My life might have made an entirely different turn, had I met Jack. But probably I wouldn't be here today to write this blog. And of course I didn't have his demon or his talent. . . .
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(Clockwise) Poet Gregory Corso (back of head to camera), artist Larry Rivers, Jack Kerouac, composer David Amram and poet Allen Ginsberg in New York City, 1959.
Photo: © John Cohen

Quick quote from The Dharma Bums, p. 83:

"Everything was fine with the Zen Lunatics, the nut wagon was too far away to hear us. But there was a wisdom in it all, as you'll see if you take a walk some night on a suburban street and pass house after house on both sides of the street each with the lamplight of the living room, shining golden, and inside the little blue square of the television, each living family riveting its attention on probably one show; nobody talking; silence in the yards; dogs barking at you because you pass on human feet instead of on wheels. You'll see what I mean, when it begins to appear like everybody in the world is soon going to be thinking the same way and the Zen Lunatics have joined dust, laughter on their dust lips."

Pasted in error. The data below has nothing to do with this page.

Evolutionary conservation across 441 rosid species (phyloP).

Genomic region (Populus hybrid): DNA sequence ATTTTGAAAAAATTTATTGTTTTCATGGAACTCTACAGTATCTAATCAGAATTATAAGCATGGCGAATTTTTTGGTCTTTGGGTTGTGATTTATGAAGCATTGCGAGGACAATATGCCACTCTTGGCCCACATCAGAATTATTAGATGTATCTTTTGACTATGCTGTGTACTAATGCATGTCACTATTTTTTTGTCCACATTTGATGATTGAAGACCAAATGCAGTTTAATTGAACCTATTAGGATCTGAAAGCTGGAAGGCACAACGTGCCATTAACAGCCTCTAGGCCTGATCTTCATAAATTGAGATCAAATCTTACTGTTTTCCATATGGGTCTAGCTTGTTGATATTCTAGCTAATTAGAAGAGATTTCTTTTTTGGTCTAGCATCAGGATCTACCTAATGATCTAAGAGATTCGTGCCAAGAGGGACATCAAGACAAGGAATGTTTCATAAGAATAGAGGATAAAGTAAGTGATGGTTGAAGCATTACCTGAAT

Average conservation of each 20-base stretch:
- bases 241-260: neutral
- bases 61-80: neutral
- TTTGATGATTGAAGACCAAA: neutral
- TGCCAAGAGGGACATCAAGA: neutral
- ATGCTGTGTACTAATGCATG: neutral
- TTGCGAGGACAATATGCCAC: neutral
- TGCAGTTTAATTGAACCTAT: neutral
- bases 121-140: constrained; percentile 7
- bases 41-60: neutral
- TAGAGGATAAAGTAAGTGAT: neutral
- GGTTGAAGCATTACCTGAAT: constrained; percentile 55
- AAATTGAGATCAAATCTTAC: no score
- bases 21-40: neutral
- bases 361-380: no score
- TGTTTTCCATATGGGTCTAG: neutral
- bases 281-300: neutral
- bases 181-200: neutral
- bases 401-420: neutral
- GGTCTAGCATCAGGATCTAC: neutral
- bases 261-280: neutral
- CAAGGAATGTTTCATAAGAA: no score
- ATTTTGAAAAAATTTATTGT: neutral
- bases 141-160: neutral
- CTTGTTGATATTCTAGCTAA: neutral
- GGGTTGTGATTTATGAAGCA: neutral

I don't know about you, but to me this is mighty fine writing. And of course to Jack, being called a Lunatic, was a great compliment, when compared to the ordinary life he saw grinding all around him. (The fact that, through alcohol, he later succumbed to such a life is irrelevant here.)

The laughter he predicted he'd hear was the cosmic laughter of the Zen universe. The sound is no-sound.